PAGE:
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Old 12-10-2006, 04:40 PM   #1
x_freeride_x
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Registered: Feb 2005
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Need Guidance Oh Linux Gurus, Questions About Distro Choice and Window Managers, Etc.


Ok, I'm a newb, so sue me. I love linux and I've wanted to get away from an MS OS for a long time, so now I want to make the switch from windows and I'm passionate and excited about the change. Please oh Linux Gurus, guide me, I'm a blank canvas in the progression of Linux one user at a time. I want something that is easily configurable, has a gui based install and has advanced power options for my notebook computer. I also want something that looks or can be easily made to look sleek and powerful like these screenshots:

http://www.elivecd.org/gb/Main/Scree...s/saad-e17.png
http://www.elivecd.org/gb/Main/Scree...creenshot.jpeg
http://www.elivecd.org/gb/Main/Scree...rinceamd-1.jpg

I'm looking at mandriva in combination with enlightment, kubuntu, and possibly pclinuxos or elive. Can someone make clear to me the difference between a window manager and a desktop environment? I'm getting that KDE is both, is enlightenment not both? Can KDE or gnome be made to easily look like those screenshots? Will the theme carry through and integrate smoothly?

I installed Linux-XP inside a vmware console and it works but I dont know if thats the best way to go. I've used slackware before, I have installed it and configured it on a desktop system but I want something that is more straight forward and user friendly that makes partitioning decisions for me and will support wireless i.e. wi-fi, bluetooth etc.

I want something that I can learn and grow with, possibly even supporting touchscreen and tablet pc. I know that you can install icon packs to change appearance and do basically anything with any distro, you can build the os from the ground up with the right knowledge but I'm looking for the easiest possible learning cuve and the quickest possible install.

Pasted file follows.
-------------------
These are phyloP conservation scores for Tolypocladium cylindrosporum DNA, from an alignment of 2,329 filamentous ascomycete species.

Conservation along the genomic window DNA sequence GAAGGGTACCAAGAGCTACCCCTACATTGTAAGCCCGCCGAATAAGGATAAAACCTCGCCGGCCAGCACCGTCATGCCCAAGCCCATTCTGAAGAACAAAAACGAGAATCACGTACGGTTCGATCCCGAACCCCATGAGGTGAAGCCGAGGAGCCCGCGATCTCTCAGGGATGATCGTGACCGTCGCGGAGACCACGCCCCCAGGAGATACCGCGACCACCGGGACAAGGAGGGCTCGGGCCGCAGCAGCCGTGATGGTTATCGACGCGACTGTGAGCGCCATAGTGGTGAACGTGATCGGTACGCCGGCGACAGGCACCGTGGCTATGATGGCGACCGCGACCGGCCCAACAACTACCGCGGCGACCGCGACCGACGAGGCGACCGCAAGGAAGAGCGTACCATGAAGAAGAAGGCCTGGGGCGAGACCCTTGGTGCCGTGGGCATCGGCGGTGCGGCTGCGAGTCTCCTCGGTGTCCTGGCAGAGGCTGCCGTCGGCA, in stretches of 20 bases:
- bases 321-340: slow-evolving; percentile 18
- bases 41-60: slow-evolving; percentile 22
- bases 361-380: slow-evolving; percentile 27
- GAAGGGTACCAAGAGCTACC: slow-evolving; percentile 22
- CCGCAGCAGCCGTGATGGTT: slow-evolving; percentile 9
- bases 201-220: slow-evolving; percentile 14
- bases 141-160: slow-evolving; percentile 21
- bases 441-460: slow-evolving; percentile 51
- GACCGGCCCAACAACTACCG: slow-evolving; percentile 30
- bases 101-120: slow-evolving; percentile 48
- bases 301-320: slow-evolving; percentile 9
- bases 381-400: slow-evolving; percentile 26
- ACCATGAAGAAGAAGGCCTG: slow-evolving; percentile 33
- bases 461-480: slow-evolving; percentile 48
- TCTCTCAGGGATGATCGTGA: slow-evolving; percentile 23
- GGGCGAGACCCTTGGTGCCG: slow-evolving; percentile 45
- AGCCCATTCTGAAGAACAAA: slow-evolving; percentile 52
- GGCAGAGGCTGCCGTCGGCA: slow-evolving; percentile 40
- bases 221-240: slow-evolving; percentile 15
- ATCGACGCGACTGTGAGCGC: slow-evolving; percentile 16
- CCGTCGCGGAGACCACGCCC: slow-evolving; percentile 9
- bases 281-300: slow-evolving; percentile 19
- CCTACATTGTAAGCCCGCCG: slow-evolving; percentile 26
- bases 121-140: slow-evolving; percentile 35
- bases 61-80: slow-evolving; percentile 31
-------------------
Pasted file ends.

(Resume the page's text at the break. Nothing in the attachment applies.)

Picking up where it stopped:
Lord I know this is a lot of questions. I've had problems with 5-button mouse and sound card support in the past with slackware, I'm looking to avoid these issues. What should I do, where do I go, I just want a stable goodlooking OS that will provide all the software packages I need from advanced photo editing to publishing to office, dvd/cd burning, email, web, etc. etc. I want something that can do it all basically and oh yeah, I want it to be completly free, haha, I know I'm asking a lot but I wanted to get everyones opinion.

Thanks,

Ben

Last edited by x_freeride_x; 12-10-2006 at 04:43 PM.
 
Old 12-11-2006, 01:20 PM   #2
johnson_steve
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Registered: Apr 2005
Location: BrewCity, USA (Milwaukee, WI)
Distribution: Xubuntu 9.10, Gentoo 2.6.27 (AMD64), Darwin 9.0.0 (arm)
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Ok first, a Window manager is needed it arranges all the windows draws the window decorations. without one you couldn't have a very functional desktop. A Desktop Environment is a Window Manager plus a suite of intergraded applications for configuration and basic funtionality. Something like KDE will be a little more user friendly in that you will have gui utilities for things like appearance, network, and hardware; whereas something like e17 or fluxbox will not put as much load on your system because they are 'light' and don't have all those things you usually have to edit a text file somewhere instead.